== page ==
Energy bills: 4 ‘bad’ kitchen habits that waste energy and cost you a ‘pretty penny’

The latest forecast for the energy price cap has risen to a new high, with a predicted figure of £6,552 expected by April 2023. While the sharp increase in prices may seem impossible to beat, there are a few simple changes that can be made around the home to help reduce energy bills one step at a time. According to energy-saving experts, the kitchen is a prime area to cut down on energy usage simply by changing the way you use your stove, oven, and other energy-guzzling appliances.

Cutting back on energy consumption in the kitchen isn’t always about using appliances less, but more about the way you use them.

According to the utility costs savings app, Homeselfe, many billpayers are guilty of practicing “bad habits” while cooking that can have a significant impact on the amount of energy consumed.

The savings experts explained that this can be done by changing everything from the dish you cook food in, to the size of the stove ring you use to heat it up.

So what are the energy-wasting mistakes you could be making in the kitchen?

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Using the wrong sized burner

Choosing the largest ring or burner to cook your food doesn’t always mean it will cook more quickly and efficiently, in fact, it is one of the most wasteful habits to adopt in the kitchen.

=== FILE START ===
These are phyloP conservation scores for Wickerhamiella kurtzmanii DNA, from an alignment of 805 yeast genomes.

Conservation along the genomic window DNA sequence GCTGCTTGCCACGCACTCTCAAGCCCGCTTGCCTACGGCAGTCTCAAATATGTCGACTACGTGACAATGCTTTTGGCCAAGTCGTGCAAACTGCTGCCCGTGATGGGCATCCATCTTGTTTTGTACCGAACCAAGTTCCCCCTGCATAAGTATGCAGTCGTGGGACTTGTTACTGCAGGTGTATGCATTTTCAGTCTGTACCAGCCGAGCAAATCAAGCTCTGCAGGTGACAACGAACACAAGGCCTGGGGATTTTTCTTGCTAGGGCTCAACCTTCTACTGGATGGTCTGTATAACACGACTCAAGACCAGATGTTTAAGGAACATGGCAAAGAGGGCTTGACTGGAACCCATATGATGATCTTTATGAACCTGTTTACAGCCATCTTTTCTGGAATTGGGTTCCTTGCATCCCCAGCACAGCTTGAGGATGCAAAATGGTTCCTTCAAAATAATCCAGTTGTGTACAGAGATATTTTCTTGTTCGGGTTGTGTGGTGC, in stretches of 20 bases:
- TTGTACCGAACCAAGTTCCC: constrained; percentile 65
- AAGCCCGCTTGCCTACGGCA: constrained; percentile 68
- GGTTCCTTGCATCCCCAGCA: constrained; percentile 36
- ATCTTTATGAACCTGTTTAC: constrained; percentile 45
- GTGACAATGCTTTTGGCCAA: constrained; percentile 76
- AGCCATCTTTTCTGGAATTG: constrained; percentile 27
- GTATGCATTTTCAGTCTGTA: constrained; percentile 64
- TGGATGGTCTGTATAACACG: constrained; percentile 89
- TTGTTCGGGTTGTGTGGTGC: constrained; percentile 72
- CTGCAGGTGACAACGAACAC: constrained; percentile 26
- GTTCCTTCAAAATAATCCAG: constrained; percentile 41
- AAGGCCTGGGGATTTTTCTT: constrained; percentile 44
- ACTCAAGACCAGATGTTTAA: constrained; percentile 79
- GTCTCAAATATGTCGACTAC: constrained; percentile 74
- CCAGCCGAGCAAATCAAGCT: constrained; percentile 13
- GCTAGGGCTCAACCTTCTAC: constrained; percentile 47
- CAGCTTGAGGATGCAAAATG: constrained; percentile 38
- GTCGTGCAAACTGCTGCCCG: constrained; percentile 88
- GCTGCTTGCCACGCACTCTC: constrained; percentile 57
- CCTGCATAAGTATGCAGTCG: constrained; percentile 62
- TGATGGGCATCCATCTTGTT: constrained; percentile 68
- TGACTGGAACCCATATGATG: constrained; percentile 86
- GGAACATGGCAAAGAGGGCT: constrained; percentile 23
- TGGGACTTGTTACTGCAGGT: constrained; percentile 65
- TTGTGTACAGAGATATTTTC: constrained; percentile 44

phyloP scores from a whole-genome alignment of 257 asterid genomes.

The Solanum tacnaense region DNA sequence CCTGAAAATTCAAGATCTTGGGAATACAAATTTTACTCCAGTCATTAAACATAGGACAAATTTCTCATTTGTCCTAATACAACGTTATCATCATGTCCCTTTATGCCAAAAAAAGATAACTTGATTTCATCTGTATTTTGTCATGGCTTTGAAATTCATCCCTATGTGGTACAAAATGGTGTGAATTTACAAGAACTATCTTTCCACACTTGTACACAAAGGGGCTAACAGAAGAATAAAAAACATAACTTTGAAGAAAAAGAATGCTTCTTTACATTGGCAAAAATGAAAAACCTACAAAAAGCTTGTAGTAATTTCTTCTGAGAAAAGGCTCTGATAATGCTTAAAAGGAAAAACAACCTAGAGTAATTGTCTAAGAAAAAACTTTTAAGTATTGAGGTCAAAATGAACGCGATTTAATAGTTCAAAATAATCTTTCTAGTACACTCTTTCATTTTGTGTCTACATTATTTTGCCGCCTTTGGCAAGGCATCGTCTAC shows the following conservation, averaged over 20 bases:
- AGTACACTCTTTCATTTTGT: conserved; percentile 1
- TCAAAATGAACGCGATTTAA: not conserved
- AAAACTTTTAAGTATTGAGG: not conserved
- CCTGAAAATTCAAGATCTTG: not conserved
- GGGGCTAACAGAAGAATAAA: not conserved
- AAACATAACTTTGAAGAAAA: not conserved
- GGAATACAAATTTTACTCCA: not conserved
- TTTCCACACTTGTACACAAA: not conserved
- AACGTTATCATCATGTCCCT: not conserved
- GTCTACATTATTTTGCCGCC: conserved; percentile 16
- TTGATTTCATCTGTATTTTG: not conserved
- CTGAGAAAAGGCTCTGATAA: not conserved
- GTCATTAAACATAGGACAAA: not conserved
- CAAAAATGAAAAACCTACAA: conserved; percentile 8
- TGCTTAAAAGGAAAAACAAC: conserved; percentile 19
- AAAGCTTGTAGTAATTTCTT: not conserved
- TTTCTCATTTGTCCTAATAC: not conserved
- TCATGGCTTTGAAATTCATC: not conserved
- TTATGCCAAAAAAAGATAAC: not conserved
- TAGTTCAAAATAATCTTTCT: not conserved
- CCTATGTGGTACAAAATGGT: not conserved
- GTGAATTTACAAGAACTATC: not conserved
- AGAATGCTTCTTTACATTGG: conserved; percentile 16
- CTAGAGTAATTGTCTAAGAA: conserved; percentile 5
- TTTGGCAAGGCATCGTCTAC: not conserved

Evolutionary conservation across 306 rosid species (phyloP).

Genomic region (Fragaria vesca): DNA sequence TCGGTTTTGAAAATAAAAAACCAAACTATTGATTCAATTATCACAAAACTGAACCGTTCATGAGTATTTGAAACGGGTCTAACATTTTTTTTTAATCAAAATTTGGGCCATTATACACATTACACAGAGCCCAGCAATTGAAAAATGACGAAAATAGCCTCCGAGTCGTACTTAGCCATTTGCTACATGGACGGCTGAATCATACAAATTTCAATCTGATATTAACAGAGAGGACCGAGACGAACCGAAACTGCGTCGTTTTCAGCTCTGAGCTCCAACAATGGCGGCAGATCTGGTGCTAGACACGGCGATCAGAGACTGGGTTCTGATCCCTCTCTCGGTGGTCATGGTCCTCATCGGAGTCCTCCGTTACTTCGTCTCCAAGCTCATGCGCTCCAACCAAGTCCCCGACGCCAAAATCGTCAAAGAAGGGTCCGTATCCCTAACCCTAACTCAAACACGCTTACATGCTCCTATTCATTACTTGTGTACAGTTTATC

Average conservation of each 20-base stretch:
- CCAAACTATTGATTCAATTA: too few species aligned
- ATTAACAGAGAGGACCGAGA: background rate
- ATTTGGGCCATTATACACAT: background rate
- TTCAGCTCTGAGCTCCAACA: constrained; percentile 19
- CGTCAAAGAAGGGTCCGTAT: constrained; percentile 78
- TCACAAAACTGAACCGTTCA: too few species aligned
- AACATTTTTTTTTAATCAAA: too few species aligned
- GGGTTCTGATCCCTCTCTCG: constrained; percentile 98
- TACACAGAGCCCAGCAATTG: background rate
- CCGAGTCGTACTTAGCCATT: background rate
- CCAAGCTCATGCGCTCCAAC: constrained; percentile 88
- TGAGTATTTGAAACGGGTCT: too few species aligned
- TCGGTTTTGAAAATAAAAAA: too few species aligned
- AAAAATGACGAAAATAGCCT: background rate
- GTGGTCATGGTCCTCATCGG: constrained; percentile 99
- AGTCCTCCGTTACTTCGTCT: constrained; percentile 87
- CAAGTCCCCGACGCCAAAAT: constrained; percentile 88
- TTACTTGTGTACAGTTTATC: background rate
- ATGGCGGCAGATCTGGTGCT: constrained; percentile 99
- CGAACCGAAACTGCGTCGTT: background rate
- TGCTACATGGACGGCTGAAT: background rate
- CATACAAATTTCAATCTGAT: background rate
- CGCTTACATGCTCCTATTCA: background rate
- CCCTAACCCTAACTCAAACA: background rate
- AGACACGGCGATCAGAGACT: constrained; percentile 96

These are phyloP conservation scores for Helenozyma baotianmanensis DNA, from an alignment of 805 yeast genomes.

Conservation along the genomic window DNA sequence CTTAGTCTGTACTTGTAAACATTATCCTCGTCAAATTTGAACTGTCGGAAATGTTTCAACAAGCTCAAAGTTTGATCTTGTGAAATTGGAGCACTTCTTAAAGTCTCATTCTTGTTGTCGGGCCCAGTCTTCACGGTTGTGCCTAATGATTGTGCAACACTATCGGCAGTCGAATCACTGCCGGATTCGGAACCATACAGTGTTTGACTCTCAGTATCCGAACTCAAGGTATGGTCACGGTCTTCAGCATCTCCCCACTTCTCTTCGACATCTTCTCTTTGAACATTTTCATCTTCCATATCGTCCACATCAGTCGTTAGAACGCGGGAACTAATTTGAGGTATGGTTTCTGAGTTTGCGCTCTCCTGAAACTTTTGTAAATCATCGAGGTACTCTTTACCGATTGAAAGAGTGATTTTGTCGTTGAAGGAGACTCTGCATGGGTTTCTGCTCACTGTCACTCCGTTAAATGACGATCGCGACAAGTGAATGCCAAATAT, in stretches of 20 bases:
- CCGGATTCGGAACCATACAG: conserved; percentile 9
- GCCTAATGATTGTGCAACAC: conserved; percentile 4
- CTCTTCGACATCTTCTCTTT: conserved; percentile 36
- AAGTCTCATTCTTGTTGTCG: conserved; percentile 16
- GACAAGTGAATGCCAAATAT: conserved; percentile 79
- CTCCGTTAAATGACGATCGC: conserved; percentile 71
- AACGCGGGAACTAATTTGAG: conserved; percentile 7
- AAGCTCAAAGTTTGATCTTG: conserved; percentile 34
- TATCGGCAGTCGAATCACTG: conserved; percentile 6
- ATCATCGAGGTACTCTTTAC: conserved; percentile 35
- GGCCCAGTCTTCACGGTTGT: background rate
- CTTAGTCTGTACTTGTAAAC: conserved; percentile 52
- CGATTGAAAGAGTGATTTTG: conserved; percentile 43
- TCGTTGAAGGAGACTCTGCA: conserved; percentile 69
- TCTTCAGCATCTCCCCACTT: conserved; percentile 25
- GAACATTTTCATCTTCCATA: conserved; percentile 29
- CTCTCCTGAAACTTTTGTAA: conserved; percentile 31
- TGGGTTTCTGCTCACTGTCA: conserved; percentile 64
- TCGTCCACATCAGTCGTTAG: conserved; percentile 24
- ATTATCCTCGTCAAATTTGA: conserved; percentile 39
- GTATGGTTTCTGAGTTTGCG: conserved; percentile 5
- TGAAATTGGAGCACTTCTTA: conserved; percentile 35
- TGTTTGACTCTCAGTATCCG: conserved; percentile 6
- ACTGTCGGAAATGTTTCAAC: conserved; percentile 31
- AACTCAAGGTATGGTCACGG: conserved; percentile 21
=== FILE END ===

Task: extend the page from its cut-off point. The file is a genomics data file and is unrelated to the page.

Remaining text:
Homeselfe said: “When you use a small pan on a large sized burner, you are producing more heat than you need, so you are wasting energy.”

It’s not just the size of the stove burner that can make a difference, as the size of the pot is also crucial.

According to the shaker-style kitchen experts, Olive and Barr, using the wrong size pot on your hob can reduce your energy efficiency by as much as 40 percent.

They said: “To solve this issue, try swapping your smaller pans for larger ones, especially when you’re heating liquids on the hob.

“This is because larger pans have a larger surface area, meaning it will be much quicker to heat up and thus help you use a lot less energy.”

Using lids on your pots where possible will also speed up the heating process and improve heat retention.

Using the wrong dish

Pans and stove ring sizes are not the only thing to think about when choosing how to cook your food.

According to Homeselfe, baking trays shouldn’t always be your go-to for oven-baked recipes.

Instead, use a glass or ceramic dish to cook the food equally as fast, at a lower temperature.

Swapping the dish means you can reduce the temperature by around 4C (25 degrees Fahrenheit).

Leaving appliances plugged in

Whether it is a toaster oven, coffee machine, or blender, everyone has an appliance or two in the kitchen that is used more sparingly than others.

The experts at Oliver and Barr noted that the average appliance is responsible for 10-15 percent of your total energy consumption, so it really can make a difference by unplugging them, rather than leaving them in standby mode.

They said: “If it has a light, a digital display, or even a clock on it, then there’s a pretty big chance it will be using unnecessary energy.

“From your coffee machine to your Amazon Alexa, your television to your phone charger – start turning them all off at the plug and save yourself a pretty penny.”